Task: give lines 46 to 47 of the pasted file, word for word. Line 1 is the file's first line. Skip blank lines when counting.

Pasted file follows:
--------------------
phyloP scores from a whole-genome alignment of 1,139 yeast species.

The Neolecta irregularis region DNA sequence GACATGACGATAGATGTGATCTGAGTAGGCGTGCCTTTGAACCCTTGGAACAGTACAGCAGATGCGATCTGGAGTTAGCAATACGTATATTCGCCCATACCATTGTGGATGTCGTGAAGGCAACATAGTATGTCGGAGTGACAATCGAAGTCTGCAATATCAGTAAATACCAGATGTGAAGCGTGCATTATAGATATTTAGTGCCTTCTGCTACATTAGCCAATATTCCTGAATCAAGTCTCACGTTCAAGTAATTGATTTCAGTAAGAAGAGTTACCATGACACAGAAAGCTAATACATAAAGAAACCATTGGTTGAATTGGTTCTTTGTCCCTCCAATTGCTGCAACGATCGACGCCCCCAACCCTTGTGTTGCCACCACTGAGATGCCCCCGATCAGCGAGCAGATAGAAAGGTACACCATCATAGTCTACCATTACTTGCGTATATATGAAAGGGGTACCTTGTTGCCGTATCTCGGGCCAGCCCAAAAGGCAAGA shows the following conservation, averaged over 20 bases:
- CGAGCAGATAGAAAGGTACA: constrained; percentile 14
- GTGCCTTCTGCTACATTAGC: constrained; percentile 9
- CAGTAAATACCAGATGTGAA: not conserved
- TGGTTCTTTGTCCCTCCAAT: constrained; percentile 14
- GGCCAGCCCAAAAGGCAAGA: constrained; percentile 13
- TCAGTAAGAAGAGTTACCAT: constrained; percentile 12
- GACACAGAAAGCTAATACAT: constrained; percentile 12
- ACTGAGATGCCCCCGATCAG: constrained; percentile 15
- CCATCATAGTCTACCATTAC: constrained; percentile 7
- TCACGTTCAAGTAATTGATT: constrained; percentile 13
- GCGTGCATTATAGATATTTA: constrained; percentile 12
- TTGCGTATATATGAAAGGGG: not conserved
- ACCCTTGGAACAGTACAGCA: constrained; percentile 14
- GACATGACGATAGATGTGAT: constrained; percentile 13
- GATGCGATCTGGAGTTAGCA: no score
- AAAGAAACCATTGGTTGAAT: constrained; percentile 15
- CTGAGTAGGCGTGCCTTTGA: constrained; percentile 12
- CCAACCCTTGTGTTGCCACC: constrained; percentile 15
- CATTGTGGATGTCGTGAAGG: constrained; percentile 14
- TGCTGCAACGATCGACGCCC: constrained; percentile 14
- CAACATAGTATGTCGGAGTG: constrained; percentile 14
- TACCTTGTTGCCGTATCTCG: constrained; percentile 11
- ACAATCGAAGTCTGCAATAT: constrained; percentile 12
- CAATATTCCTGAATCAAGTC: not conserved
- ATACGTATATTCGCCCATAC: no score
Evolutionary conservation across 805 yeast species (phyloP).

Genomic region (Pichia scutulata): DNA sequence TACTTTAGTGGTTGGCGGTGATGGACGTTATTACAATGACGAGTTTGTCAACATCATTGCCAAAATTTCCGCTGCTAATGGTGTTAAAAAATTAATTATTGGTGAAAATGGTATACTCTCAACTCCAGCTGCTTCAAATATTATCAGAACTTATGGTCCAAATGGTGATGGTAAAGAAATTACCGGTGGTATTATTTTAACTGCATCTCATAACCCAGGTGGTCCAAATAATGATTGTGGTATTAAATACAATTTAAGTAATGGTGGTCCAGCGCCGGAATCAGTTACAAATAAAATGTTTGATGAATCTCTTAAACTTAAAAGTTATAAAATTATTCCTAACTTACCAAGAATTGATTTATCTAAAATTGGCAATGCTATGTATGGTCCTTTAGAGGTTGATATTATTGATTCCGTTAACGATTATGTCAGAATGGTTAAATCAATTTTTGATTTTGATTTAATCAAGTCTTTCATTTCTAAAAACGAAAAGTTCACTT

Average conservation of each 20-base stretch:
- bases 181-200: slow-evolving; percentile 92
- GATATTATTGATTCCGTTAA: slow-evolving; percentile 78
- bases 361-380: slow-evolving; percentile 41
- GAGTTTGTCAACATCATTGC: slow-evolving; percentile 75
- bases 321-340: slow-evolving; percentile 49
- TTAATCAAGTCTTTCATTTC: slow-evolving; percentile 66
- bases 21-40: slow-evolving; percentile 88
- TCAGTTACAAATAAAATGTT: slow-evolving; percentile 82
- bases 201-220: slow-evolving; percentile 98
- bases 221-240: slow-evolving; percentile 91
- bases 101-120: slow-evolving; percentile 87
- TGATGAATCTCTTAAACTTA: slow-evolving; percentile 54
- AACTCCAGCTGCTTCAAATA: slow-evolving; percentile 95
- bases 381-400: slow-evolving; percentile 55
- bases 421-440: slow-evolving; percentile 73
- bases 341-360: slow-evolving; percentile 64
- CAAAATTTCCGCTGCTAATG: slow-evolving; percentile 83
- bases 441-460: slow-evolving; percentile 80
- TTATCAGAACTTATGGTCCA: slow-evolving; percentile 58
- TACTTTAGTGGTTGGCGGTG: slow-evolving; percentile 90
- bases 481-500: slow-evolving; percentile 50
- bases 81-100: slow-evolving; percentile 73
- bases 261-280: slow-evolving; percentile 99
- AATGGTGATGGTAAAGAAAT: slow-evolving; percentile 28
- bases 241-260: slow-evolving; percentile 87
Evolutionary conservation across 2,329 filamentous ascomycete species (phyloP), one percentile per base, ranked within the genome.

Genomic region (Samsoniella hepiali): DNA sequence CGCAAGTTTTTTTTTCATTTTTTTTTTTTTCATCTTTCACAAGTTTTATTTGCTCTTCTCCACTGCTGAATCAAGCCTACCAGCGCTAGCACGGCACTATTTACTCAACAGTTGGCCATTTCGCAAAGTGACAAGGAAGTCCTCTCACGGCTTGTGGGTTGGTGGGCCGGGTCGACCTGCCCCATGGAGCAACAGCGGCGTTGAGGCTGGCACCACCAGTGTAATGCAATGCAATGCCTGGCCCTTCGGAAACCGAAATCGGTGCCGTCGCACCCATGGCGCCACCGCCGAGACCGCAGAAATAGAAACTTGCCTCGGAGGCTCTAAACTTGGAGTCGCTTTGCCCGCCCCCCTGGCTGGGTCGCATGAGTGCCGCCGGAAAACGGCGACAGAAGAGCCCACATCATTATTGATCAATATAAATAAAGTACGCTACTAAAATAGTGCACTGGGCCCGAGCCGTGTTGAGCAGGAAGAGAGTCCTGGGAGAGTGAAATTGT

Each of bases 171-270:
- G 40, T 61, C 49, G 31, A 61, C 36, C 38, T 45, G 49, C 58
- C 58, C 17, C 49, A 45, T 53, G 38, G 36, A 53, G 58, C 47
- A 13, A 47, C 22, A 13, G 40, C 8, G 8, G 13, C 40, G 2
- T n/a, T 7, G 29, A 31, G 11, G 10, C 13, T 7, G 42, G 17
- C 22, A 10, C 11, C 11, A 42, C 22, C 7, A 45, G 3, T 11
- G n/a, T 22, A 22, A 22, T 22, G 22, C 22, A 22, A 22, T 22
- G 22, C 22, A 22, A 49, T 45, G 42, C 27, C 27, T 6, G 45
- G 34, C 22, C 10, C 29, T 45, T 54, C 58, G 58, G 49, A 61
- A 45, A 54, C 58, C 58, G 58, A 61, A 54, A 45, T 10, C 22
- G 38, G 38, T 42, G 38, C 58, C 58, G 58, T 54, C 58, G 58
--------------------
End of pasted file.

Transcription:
- bases 341-360: slow-evolving; percentile 64
- CAAAATTTCCGCTGCTAATG: slow-evolving; percentile 83